I applied some cream every night, and went through the whole tube. I really didn't notice any difference in my feet during this whole time. This cream was intended for those with diabetes, so maybe their lack of circulation is different than mine.

I was really hoping this would make a difference, but didn't want to spend more money to give it another try.

Post 5

I am not diabetic but always have cold hands and feet - especially in the winter.

This sounds like something I might like to try to see if it improves the circulation in my hands and feet.

My feet are cold no matter how many pairs of socks I have on or how warm it is inside. I know my husband would also be happy if I found something to keep my feet from being so cold.

Has anybody used arginine cream this way with good results? I also wonder if there are many arginine side effects from using a product like this.

It sounds like it would be pretty safe to use, but you never know how some people react to creams like this.

Post 4

@burcidi - I haven't used arginine cream for hair loss, but have tried it for spider veins in my legs.

My mom was using some arginine as a varicose vein cream, and I thought it might work for spider veins too.

I don't think you could go wrong with trying it for hair loss. It sounds like it would depend on the reason for the hair loss. If it was because of poor circulation, it might be worth a try.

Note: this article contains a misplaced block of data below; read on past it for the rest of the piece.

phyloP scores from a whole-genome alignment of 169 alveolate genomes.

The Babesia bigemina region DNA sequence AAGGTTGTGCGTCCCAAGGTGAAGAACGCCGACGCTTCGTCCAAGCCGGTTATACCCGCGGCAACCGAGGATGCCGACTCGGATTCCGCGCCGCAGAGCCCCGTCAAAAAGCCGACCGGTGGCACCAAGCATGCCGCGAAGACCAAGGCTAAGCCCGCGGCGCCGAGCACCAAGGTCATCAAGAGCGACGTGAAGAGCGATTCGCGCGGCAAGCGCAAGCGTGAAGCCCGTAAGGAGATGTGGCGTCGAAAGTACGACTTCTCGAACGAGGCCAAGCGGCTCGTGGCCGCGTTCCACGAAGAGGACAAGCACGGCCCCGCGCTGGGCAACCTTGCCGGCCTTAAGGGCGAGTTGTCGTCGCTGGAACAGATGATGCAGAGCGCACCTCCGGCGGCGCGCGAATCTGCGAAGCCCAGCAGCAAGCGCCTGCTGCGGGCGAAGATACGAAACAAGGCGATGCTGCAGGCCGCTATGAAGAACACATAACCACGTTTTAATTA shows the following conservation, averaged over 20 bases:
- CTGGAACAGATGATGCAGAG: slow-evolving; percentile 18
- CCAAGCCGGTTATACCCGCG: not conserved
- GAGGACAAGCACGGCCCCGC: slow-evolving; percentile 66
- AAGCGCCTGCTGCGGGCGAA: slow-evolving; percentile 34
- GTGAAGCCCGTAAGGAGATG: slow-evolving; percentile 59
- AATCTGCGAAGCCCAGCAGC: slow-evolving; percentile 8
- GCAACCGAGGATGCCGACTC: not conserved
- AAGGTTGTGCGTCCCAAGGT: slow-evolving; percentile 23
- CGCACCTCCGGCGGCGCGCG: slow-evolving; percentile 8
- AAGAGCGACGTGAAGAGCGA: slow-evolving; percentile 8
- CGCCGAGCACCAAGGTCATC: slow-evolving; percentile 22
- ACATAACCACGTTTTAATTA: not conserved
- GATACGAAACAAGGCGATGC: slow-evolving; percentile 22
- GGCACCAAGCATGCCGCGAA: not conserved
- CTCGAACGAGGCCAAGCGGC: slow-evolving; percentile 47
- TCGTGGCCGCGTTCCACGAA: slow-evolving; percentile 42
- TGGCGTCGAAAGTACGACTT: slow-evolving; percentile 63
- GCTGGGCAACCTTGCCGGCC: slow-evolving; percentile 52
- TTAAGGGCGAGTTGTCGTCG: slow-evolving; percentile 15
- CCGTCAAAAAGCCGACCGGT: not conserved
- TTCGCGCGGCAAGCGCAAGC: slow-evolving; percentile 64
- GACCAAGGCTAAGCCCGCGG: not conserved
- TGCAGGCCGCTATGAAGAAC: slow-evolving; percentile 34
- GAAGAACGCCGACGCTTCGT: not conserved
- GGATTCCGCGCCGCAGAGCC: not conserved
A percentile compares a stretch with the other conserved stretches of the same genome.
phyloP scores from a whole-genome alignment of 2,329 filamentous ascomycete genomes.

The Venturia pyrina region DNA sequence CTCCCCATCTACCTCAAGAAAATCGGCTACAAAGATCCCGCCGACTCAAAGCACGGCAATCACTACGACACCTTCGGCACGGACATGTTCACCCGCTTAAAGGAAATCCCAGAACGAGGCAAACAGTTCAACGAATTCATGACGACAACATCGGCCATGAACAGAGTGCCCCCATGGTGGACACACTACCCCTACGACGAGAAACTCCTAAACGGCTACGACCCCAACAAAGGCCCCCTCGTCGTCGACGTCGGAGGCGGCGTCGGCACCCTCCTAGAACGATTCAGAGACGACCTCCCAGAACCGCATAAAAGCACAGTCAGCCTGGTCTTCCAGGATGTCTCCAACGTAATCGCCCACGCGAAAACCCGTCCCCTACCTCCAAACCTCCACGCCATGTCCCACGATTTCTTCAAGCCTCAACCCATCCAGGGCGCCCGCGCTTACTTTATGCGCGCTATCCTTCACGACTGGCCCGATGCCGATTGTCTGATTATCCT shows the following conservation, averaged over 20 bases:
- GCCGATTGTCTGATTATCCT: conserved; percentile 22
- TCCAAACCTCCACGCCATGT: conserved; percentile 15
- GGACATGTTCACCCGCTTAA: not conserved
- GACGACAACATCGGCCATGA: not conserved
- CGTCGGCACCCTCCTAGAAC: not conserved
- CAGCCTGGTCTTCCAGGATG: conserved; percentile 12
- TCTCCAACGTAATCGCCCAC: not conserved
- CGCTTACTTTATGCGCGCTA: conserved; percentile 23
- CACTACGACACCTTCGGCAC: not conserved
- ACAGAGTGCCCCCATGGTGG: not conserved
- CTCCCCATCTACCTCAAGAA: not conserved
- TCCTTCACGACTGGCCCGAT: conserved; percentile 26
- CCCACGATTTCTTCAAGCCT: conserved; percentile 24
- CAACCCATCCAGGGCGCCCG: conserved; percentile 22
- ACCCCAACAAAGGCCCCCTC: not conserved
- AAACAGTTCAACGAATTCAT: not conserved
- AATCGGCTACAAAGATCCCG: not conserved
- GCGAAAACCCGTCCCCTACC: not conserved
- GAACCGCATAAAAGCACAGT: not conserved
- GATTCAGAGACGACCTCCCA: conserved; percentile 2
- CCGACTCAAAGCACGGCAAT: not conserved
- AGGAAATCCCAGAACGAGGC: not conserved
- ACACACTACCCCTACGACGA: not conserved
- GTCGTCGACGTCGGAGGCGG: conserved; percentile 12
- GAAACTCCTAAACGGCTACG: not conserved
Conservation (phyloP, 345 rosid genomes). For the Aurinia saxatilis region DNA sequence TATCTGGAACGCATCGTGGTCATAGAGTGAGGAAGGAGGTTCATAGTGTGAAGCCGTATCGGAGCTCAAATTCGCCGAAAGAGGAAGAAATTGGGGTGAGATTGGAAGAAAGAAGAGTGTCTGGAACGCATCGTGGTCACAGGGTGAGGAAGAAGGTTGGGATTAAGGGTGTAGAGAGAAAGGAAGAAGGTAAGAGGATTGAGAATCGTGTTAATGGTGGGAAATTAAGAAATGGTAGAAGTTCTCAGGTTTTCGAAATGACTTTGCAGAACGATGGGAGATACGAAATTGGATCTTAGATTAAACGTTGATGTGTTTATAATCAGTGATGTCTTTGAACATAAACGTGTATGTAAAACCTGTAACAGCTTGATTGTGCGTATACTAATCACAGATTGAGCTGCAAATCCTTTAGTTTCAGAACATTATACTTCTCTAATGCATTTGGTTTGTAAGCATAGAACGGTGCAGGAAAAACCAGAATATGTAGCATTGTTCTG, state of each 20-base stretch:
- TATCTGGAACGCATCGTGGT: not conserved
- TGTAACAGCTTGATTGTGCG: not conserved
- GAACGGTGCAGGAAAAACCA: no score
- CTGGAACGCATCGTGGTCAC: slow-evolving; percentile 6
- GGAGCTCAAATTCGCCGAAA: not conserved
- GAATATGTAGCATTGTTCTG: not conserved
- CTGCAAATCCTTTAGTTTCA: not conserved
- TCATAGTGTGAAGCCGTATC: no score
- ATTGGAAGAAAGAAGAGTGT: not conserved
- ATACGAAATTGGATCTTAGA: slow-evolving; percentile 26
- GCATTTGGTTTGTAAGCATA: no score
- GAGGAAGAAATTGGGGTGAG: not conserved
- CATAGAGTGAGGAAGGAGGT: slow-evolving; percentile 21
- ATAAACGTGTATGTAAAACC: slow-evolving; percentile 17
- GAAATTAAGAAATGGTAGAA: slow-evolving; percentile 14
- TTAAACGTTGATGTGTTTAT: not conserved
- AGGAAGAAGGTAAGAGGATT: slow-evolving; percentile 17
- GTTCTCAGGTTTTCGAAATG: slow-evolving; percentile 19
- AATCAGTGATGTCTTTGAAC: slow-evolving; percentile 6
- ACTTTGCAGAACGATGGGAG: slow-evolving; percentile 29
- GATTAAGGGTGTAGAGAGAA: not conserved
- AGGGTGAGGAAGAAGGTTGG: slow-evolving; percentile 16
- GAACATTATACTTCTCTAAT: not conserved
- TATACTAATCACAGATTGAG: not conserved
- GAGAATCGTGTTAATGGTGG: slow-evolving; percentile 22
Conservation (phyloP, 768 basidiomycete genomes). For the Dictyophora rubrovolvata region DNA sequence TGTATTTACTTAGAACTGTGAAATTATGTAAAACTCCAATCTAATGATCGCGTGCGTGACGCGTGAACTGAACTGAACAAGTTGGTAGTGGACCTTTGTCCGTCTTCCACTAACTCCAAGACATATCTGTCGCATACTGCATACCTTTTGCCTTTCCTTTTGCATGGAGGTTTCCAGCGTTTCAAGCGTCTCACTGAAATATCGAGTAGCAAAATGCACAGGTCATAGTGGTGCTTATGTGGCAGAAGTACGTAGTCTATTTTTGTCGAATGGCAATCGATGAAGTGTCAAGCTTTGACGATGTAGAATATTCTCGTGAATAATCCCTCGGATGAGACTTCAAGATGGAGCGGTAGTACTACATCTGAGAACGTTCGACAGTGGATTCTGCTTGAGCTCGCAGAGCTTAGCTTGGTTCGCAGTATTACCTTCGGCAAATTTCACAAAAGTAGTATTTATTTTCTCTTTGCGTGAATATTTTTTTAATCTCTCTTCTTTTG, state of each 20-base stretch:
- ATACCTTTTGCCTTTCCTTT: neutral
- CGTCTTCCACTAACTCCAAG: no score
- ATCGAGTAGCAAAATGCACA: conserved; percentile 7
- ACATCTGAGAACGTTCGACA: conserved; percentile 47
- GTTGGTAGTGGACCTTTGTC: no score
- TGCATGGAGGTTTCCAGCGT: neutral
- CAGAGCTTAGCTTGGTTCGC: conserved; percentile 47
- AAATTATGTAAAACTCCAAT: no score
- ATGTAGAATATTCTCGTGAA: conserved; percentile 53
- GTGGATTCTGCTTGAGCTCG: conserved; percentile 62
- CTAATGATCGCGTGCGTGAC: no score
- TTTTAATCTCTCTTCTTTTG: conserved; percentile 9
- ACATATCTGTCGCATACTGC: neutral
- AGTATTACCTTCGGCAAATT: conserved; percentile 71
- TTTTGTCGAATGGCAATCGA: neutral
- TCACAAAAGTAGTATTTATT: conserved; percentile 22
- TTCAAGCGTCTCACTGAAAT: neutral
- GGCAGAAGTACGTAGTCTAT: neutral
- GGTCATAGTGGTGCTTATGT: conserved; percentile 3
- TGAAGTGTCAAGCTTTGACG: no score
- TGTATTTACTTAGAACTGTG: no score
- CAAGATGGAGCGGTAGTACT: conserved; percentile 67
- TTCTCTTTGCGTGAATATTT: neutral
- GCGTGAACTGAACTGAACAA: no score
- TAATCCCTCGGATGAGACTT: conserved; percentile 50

I have noticed a little bit of improvement in my spider veins, but they have not gone away as much as I would have liked. It might just take a little bit more time, as circulation problems are sometimes slow to resolve.

Post 3

Since some hair loss is also due to poor circulation, do you think arginine cream would help with this?

I'm assuming that if arginine cream is safe for skin, it could be used on the scalp as well. And if it improves circulation, it might help prevent hair loss. I'm a bit scared to try it though since I've never heard anyone recommend it for this.

Has anyone heard of arginine cream being used for hair loss or has tried it themselves?

Post 2

@anamur-- I'm a diabetic and have been using l-arginine cream for two years. I'm very happy with it, the numbness in my feet has completely gone away thanks to daily massages with the cream.

I have read studies that show l-arginine helps improve blood circulation and doctors recommend it for diabetics. Your father should definitely try it. It's available over the counter.

I've also used arginine supplements. I'm not sure about its other benefits because I have been using it for better circulation, but the supplements are also beneficial for diabetics.

Post 1

My dad is a diabetes patient and has recently started having circulation problems in his feet and hands. I have gotten various ointments for him but none have really helped.

I would love to hear what diabetes patients have to say about arginine cream. Does it work?

The article also mentioned something about arginine promoting insulin and growth hormone production. Does this apply to arginine cream as well or just the supplements?

And have you experienced any adverse side effects with it?